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This is from an ESL study book, and I'm supposed to correct its grammar.

"My father likes playing gold best of all."

The answer in the back suggests:

"My father likes playing gold best."

My guess is that "gold" is a typo for "golf," but is "best" the right answer? Shouldn't it be "most" instead?

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    I don't find anything wrong with "best of all". They are perhaps objecting to it because it is tautologous, but it is a common phrase (6416 instances in the GloWbE corpus). – Colin Fine May 1 '17 at 23:04
  • I prefer "My father likes playing golf best of all" over "my father likes playing golf best." The former very clearly expresses that the person in question prefers golfing over other activities or games. The latter leaves open a tiny possibility that the person in question likes being better at golf than other people are. – Adam May 1 '17 at 23:13
  • As Merriam-Webster states Best of all is used to refer to the most important or appealing part of something that has many good parts. I would personally stick to "best" as a standalone word here. It's already a superlative. – SovereignSun May 2 '17 at 11:30
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I agree, both the sentences are grammatically correct (with the typo corrected).

As for speculation into why your book says one over the other, I think it may be a couple of things:

  1. Perhaps the book had wanted you to use the adverb form of "best" because...
  2. ...when using the phrase "best of all," we usually do so when there is something to compare it with in context.

    • For example: Of all the sports my father plays, he likes playing golf best of all.
    • "Best of all," Longman Dictionary
  3. Meanwhile, when we say we like something "best," it's possible for "best" to stand by itself.

    • For example: The judges liked playing golf best.
    • Or: What sport do you like playing best?
    • "Best" (adverb), Longman Dictionary

So in the context of an exercise out of an English workbook, I guess I could agree with why "best" is best, but in the context of real life, remember to go by context when deciding which option is the best of all.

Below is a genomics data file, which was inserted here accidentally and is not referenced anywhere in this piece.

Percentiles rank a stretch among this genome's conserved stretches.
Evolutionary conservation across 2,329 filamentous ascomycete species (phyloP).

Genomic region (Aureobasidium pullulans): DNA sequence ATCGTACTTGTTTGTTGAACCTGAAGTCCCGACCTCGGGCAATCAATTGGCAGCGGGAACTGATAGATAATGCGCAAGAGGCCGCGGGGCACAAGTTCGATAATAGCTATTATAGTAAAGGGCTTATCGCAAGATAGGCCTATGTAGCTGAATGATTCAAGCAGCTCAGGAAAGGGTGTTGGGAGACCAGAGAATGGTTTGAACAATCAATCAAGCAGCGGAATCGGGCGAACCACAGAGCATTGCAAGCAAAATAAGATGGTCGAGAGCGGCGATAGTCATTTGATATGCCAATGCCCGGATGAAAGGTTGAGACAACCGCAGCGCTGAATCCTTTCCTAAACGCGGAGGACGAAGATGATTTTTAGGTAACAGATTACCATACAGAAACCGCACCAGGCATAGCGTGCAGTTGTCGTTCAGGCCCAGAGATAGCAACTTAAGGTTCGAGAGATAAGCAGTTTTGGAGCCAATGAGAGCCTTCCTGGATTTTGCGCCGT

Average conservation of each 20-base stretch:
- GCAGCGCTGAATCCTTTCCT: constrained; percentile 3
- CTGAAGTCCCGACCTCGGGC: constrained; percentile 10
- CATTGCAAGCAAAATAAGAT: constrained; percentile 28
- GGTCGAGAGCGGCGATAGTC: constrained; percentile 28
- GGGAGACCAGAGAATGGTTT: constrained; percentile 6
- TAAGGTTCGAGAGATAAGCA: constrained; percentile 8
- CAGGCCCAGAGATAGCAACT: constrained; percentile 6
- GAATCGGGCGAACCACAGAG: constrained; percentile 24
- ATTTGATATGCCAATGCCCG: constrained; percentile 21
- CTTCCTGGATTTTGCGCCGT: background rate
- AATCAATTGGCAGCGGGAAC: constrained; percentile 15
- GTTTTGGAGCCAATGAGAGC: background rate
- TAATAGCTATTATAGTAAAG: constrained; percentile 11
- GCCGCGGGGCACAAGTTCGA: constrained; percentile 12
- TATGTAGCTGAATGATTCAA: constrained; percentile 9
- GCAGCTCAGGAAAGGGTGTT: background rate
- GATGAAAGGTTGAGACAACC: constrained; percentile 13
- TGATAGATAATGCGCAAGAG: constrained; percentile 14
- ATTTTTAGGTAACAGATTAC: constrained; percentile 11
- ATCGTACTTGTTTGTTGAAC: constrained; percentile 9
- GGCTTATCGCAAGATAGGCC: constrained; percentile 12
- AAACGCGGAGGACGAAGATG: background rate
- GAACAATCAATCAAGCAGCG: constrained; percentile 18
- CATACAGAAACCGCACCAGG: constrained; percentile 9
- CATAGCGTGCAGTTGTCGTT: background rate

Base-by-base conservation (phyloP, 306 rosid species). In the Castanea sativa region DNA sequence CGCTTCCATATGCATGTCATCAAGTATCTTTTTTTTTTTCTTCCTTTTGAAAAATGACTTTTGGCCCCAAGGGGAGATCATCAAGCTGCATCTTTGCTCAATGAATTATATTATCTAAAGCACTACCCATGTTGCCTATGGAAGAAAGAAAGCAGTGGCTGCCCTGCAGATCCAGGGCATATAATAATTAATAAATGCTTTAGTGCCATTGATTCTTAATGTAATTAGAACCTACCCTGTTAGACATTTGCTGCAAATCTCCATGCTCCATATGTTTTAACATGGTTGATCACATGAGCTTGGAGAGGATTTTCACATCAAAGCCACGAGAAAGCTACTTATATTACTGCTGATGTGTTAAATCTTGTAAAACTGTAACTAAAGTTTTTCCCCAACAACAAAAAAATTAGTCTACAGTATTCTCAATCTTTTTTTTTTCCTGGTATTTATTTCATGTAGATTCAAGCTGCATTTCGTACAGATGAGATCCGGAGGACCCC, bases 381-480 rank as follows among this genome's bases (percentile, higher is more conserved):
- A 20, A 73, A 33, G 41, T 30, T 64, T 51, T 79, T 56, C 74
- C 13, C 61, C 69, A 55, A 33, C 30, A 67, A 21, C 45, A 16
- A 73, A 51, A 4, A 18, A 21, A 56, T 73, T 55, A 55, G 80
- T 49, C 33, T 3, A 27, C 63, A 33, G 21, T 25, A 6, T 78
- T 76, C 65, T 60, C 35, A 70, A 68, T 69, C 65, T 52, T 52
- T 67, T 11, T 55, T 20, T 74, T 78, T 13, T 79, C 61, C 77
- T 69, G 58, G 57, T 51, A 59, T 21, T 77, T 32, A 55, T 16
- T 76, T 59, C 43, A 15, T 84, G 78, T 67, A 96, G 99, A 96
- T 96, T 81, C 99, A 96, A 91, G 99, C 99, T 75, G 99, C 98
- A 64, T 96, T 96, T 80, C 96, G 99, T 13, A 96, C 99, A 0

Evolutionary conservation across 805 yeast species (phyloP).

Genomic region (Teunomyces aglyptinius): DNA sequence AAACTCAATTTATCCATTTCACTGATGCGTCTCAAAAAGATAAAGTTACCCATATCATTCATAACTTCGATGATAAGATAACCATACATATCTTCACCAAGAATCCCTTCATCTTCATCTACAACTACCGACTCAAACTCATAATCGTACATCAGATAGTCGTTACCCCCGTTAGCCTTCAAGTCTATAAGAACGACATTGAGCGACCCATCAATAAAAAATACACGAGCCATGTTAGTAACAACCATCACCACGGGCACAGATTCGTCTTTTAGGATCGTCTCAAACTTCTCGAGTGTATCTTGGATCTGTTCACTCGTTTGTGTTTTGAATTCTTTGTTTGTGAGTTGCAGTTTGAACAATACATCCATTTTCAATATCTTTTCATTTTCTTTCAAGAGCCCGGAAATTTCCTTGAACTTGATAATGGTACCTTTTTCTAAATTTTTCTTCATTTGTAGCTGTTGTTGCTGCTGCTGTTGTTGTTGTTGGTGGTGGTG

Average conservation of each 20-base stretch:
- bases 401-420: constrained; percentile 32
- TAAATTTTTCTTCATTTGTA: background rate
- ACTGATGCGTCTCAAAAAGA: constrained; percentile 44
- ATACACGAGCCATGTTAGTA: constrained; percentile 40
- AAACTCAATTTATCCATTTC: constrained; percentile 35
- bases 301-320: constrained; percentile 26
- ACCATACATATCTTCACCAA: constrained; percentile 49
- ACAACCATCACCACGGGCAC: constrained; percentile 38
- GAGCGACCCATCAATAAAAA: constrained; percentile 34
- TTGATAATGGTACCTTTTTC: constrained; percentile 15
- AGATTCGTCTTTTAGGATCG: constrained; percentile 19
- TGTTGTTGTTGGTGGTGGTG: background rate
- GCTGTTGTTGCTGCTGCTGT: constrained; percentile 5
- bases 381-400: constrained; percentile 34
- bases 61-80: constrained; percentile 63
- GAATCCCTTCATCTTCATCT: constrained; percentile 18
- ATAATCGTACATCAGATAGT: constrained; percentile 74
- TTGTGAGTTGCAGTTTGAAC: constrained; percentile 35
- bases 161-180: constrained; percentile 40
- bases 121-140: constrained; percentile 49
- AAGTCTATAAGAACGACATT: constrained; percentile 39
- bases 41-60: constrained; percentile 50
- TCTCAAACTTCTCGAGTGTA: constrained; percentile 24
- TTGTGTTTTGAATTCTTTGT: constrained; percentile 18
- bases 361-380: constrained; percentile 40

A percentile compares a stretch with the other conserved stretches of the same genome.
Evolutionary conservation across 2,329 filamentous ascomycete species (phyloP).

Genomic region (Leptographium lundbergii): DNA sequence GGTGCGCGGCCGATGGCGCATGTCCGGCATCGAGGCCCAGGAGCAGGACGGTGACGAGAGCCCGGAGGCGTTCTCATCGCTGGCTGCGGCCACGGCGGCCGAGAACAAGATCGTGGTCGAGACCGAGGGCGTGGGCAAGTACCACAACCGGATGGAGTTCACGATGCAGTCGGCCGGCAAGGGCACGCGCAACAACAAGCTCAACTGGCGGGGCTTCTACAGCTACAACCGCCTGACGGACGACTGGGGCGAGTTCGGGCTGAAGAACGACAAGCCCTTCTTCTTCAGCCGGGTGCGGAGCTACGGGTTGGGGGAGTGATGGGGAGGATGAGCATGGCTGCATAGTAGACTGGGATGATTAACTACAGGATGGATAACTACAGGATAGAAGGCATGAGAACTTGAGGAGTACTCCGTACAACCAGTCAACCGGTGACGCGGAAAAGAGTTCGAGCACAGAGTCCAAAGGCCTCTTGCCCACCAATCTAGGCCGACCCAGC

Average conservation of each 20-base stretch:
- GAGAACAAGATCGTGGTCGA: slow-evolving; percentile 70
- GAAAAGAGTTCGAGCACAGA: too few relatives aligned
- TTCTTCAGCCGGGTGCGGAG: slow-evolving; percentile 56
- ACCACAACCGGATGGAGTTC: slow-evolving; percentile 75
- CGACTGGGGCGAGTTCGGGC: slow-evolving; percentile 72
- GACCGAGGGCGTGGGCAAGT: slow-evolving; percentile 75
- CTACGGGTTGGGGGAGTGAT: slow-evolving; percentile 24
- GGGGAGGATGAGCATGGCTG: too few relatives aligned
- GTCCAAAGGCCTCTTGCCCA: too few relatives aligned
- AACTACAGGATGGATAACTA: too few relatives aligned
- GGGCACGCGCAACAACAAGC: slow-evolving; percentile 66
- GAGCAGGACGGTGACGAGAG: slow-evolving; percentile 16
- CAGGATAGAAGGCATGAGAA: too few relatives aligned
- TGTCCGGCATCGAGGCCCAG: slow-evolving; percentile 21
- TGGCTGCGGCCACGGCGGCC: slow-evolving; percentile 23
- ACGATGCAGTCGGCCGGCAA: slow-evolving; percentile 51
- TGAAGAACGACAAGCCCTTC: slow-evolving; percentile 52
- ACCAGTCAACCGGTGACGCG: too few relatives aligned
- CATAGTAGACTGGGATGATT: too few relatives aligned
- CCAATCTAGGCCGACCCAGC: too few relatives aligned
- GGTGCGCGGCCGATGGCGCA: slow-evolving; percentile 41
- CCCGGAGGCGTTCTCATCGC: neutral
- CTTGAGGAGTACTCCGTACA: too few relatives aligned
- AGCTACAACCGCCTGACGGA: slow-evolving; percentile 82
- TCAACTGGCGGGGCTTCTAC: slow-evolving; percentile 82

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    There's another interesting point while using "best of all". It’s clean and well-located, but best of all, it’s affordable. - used to introduce the fact about a situation that is even better than the other good things. And "best of all" is mostly always used in combination. – SovereignSun May 2 '17 at 11:29
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If you check the word "best" in a dictionary, then you will find that it can play different roles in sentences. One of them is Adverb

In Oxford we can read:

Best: To the highest degree; most (used with verbs suggesting a desirable action or state or a successful outcome)

It demonstrates the definition by providing this example:

well-drained soil suits this plant best.

So, I agree with you (as a learner) that "gold" is a typo and therefore, the suggestion seems to be valid.


Added:

I should say that, there is no significant problem with the "best of all". Personally, I think the "of all"-free version is more terse and probably that's the reason why the author suggested omitting that part. As stated above, best already means to the highest point.

  • How does the suggestion (removing "of all") help with grammar or understanding? – Adam May 1 '17 at 23:14
  • Please leave a comment, when you down vote something on Ell. – Cardinal May 2 '17 at 4:33
  • @Adam That's more succinct in my opinion. However, it's not wrong to say "best of all" – Cardinal May 2 '17 at 4:36

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